Identity, culture and politics
Author: Hyangjin Lee

Film in Korea has always been under governmental censorship. This book examines the ways in which Korean film reveals the ideological orientation of the society in which it is created and circulated. It examines the social and political milieu in which the Korean film industry developed from its beginning during the Japanese colonial period to its bifurcation into South and North Korean cinemas. The book presents a critical analysis of the selected films, which were all made between 1960 and 1990. It discusses the cultural identity of contemporary Koreans by analysing five films based on a popular traditional folk tale, Ch'unhyangjŏn. Three of the five films were made in South Korea: Shin Sangok's Song Ch'unhyang, Pak T'ae-wŏn's The Tale of Song Ch'unhyang and Han Sanghun's SongCh'unhyang. The significance of gender and class issues in Ch'unhyangjŏn can be glimpsed through the three variants of the film title. The book then examines the notion of nationhood held by contemporary Koreans from two interrelated perspectives, political and cultural. It explores the films in relation to the conflicting ideological orientations of North and South Korea. In the North Korean films, anti-imperialism constitutes the core of their definition of nationhood. Class is one of the foremost factors in the formation of cultural identities of contemporary Koreans living as a divided nation. The book discusses six films in this context: The Untrodden Path, The Brigade Commander's Former Superior, Bellflower, A Nice Windy Day, Kuro Arirang and Black Republic.

Hyangjin Lee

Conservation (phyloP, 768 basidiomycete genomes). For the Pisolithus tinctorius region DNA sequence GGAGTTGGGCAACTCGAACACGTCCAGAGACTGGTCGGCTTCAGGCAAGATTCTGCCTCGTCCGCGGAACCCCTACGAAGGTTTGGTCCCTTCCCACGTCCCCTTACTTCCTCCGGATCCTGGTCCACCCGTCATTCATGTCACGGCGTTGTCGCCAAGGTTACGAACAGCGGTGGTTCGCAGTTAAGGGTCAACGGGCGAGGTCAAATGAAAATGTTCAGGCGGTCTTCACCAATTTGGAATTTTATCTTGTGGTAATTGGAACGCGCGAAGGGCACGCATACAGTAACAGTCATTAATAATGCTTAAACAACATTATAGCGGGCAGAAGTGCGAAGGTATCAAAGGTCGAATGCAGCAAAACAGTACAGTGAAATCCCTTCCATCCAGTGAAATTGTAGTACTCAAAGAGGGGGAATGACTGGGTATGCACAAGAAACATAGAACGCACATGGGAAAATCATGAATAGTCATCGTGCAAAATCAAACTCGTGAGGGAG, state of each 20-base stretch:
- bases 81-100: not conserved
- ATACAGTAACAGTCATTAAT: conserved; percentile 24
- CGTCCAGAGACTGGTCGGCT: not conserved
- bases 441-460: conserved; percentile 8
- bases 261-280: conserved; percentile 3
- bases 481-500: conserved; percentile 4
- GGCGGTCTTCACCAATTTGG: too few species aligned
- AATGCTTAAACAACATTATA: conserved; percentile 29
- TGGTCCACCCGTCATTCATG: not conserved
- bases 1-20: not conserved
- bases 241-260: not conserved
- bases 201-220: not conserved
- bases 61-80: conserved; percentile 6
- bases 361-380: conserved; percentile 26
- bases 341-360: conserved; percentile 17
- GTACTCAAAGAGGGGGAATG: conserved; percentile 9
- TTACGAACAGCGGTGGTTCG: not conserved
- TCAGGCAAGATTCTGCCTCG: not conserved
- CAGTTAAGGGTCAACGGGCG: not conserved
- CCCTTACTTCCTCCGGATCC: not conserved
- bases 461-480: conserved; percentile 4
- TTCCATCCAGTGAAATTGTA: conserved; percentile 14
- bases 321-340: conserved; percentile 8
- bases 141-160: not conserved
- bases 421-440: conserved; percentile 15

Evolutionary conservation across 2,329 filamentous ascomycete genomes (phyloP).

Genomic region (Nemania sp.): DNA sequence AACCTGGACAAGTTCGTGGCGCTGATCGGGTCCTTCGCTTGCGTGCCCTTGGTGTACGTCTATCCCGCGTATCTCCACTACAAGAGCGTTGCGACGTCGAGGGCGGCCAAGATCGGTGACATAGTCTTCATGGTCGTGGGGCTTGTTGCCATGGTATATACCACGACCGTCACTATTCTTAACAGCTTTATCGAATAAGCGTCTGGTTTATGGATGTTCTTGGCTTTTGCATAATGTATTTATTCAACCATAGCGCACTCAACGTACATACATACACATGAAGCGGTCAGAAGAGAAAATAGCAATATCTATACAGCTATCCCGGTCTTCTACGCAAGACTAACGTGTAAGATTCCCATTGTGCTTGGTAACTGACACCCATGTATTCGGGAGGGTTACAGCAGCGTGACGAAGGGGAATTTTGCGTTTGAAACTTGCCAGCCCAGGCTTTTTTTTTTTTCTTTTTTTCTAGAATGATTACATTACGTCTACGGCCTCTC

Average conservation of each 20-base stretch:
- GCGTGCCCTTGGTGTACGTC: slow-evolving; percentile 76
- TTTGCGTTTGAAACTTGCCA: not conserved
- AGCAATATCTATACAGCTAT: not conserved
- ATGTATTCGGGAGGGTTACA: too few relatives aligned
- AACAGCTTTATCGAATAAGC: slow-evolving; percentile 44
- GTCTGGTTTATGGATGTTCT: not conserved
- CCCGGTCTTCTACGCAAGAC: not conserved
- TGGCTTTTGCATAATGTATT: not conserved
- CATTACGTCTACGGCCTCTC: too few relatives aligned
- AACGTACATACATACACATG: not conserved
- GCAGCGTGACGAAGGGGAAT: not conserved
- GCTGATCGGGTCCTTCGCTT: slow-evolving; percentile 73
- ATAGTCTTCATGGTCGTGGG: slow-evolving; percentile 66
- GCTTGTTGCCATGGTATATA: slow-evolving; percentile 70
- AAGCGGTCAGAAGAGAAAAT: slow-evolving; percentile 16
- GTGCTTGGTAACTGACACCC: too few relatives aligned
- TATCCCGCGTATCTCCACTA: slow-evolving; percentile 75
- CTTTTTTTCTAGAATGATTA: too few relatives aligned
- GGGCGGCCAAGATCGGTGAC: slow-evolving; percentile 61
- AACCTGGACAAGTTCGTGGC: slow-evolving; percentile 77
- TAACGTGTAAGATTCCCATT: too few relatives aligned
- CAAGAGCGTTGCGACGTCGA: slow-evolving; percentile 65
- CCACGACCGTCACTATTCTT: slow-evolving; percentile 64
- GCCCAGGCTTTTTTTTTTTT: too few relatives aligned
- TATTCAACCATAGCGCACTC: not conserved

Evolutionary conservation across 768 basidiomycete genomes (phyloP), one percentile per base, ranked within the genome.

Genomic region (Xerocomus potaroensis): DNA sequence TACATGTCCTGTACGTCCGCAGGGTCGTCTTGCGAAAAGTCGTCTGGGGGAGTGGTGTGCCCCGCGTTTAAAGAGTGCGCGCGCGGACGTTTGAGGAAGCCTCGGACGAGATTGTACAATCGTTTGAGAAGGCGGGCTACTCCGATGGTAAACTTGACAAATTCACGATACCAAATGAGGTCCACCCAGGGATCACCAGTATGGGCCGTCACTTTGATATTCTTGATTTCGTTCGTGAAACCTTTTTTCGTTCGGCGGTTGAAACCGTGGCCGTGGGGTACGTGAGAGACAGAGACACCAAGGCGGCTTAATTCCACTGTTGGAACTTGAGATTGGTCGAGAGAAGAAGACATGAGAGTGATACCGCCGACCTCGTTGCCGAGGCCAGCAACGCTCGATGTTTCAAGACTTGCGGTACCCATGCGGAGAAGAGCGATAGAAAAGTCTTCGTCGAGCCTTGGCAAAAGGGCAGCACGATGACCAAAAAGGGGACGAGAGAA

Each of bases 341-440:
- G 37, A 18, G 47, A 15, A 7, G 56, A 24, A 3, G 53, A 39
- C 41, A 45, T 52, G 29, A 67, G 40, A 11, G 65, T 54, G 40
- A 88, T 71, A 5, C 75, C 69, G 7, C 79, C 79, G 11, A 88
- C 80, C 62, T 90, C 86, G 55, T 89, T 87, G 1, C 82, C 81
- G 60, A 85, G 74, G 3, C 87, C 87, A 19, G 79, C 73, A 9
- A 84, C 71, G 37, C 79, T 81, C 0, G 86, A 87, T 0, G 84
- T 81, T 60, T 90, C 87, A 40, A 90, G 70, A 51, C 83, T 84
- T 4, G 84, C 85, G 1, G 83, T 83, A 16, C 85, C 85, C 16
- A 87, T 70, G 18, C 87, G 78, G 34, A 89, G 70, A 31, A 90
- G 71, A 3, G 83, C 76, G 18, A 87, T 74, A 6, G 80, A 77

for the third part of this chapter, which explores how South and North Korean films tailor differently the common legacy of Confucian sexual morality and class distinction. This phase focuses specifically on the emerging patterns of similarities and dissimilarities between the South and the North in their interpretation of gender and class within the ideological contexts of the respective societies that produced the works

in Contemporary Korean cinema
A history of Korean cinema
Hyangjin Lee

described in terms of governmental intervention and resistance to such interference. The emergence of Korean film during the colonial period testifies to the dynamics of these two oppositional forces. As the Korean Workers’ Party adopted strict guidelines on every aspect of film-making and distribution, North Korean film has served exclusively as a propaganda instrument. The South Korean film industry was also subject to

in Contemporary Korean cinema
Abstract only
Hyangjin Lee

the historical course of the national division and its aftermath; the third category commonly depicts the social realities of the divided nation. My analysis focuses on the character portrayal and main themes of the films. A comparative reading of South and North Korean films exhibits the patterns of similarities and dissimilarities in terms of their ideological orientations. Films dealing with the same subject-matter are

in Contemporary Korean cinema
Hyangjin Lee

considerable historical period’. 6 Class issues are at the core of the ideological foundation of North Korea; therefore, it is not surprising at all that they have remained major preoccupations of North Korean film-makers throughout film history. Nearly all North Korean films, in fact, deal with class issues in one way or another. Their treatment of the subject is invariably driven by the motivation to indoctrinate North Korean

in Contemporary Korean cinema